So for our first product, 1688.com and Alibaba both offer very competitive pricing in comparison to AliExpress, and as their pricing is practically the same, I’m going to call round 1 a draw.
Round 1 Winner – DRAW.
Now let’s move on to product no.2:
MacBook Hard Cover Case
For this item, we already found a seller on Alibaba offering it for $3.29 earlier, with an MOQ of 100 pieces.
That is £2.19 per piece.
Moving on to 1688 and once again there are a number of different sellers offering slight variants of this product. One hundred cases can be bought for 13 CNY each, plus 50 CNY for shipping:
That gives a final price, including commission, of 14.85 CNY per case, which is £1.55 – 29% cheaper than Alibaba.
Round 2 Winner – 1688
For our 3rd and final test, we’re going to use an old favourite on this blog!
Camera Lens Mug
The variant I went for on Alibaba is the 24-105mm “lens”:
With an MOQ of 120 pieces, the price offered is $2.05 which converts to £1.37
On 1688 I initially found a few sellers for the product just by searching for “lens mug” (yes, in English!) and one of them actually had a fairly competitive price of 17.50 CNY:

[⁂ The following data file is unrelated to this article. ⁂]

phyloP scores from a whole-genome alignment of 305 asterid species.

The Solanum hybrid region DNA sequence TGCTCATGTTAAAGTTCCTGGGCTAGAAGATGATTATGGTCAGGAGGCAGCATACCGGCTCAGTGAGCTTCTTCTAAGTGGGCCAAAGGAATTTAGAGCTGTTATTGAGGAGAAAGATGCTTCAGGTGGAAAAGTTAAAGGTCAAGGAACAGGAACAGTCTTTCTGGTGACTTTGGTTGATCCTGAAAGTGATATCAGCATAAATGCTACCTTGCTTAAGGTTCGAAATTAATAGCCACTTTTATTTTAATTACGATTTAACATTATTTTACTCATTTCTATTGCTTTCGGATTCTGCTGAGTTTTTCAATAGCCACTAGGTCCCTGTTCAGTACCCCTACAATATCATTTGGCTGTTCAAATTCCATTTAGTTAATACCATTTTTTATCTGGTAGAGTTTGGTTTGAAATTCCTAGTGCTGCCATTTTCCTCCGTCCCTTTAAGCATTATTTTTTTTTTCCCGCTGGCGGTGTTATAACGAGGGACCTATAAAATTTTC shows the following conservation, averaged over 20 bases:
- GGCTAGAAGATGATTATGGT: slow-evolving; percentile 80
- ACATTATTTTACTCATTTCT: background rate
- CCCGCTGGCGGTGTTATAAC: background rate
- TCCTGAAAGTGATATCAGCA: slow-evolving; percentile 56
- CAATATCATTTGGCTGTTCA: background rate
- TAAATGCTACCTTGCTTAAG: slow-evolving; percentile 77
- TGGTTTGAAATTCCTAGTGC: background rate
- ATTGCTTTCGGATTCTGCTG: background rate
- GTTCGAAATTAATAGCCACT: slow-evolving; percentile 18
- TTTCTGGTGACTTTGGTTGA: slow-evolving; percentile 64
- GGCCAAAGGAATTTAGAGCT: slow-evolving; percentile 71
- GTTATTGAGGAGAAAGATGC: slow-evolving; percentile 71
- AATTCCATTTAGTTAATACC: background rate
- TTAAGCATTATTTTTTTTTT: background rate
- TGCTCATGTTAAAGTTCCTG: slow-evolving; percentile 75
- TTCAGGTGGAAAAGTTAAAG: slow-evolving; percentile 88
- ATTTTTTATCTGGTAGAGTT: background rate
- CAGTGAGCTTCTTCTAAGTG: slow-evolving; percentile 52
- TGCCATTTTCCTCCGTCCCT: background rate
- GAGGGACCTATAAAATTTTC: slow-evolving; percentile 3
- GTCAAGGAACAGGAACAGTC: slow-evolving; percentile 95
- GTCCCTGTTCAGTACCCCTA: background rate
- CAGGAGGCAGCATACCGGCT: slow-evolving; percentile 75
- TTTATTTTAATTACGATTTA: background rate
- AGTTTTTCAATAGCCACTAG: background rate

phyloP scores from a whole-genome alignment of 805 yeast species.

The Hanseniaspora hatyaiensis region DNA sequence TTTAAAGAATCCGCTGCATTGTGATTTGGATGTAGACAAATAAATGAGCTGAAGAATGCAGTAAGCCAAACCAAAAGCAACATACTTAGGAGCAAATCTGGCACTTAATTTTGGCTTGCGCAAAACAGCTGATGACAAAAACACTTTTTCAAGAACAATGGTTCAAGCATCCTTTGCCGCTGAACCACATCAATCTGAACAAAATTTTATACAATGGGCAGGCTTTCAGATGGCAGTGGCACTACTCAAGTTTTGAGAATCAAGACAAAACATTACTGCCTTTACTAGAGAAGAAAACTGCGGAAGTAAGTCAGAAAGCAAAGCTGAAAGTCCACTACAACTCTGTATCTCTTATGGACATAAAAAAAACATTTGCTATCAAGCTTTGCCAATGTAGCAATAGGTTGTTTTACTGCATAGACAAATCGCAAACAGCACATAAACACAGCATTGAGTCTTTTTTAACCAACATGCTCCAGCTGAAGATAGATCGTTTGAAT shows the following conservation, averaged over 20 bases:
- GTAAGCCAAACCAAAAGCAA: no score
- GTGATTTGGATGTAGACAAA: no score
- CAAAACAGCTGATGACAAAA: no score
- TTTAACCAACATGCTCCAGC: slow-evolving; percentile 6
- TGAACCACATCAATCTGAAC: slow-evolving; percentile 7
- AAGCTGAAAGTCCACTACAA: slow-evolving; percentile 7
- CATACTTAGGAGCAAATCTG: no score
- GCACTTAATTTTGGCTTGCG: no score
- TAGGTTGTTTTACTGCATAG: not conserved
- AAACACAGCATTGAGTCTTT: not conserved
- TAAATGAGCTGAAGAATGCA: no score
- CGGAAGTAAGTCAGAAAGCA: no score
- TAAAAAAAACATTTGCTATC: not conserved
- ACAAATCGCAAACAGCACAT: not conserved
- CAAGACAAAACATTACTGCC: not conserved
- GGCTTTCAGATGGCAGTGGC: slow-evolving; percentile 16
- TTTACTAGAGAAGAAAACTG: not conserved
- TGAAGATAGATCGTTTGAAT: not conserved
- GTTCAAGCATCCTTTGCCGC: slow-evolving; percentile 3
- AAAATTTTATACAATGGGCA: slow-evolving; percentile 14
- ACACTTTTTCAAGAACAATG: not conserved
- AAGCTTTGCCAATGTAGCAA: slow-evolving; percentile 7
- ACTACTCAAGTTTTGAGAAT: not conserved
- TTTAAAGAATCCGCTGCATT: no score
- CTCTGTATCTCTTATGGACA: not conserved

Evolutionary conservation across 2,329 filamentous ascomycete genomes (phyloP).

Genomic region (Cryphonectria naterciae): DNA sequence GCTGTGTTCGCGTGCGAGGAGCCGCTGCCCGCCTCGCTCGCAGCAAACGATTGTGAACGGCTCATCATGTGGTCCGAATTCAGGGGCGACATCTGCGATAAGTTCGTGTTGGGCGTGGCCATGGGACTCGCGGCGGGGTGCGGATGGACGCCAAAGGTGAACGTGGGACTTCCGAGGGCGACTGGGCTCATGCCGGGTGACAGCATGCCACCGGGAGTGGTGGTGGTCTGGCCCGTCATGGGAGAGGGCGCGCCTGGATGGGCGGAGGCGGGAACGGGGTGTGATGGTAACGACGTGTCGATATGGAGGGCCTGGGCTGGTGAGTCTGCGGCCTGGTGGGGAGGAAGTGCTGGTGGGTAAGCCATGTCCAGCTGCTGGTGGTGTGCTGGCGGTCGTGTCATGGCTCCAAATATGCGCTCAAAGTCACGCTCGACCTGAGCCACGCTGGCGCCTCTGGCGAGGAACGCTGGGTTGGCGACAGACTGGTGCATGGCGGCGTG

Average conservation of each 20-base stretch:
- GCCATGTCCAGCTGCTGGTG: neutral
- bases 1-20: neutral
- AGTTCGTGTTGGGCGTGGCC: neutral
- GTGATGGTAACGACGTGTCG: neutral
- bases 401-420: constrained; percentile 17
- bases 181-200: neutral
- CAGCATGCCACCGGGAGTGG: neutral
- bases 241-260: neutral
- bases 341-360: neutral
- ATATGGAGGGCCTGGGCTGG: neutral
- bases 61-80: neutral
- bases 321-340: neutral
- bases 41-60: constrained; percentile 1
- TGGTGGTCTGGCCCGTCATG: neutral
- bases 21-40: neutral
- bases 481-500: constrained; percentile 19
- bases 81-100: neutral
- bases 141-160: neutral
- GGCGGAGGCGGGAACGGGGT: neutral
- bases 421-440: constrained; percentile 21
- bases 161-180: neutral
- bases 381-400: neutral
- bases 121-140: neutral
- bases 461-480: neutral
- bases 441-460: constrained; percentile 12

However I had a feeling we could do better, and with the help of the buying agents, we did:
This seller is offering a price of 7.50 CNY per piece at a quantity of 120, with 42 CNY on top for shipping. That makes a total of 942 CNY and 7.85 CNY per piece. Adding on 10% for commission and we get 8.64 CNY.
That converts to £0.90, which is a phenomenal result, being 34% cheaper than Alibaba!
Round 3 Winner – 1688
Well, what a change of events! Coming in to Part 3, Taobao had not fared well at all, but the introduction of the wholesale oriented 1688 has made all the difference.
From our three pricing tests, 1688 drew with Alibaba once but then beat it by around 30-35% twice. I honestly never would have expected that!
Of course there are some other aspects to consider, such as the PRODUCT QUALITY (something I did not compare in these tests), added difficulty of using a middle man for your order, extended shipping times, language barrier etc. but at the same time it is very, very hard to argue with a 35% saving.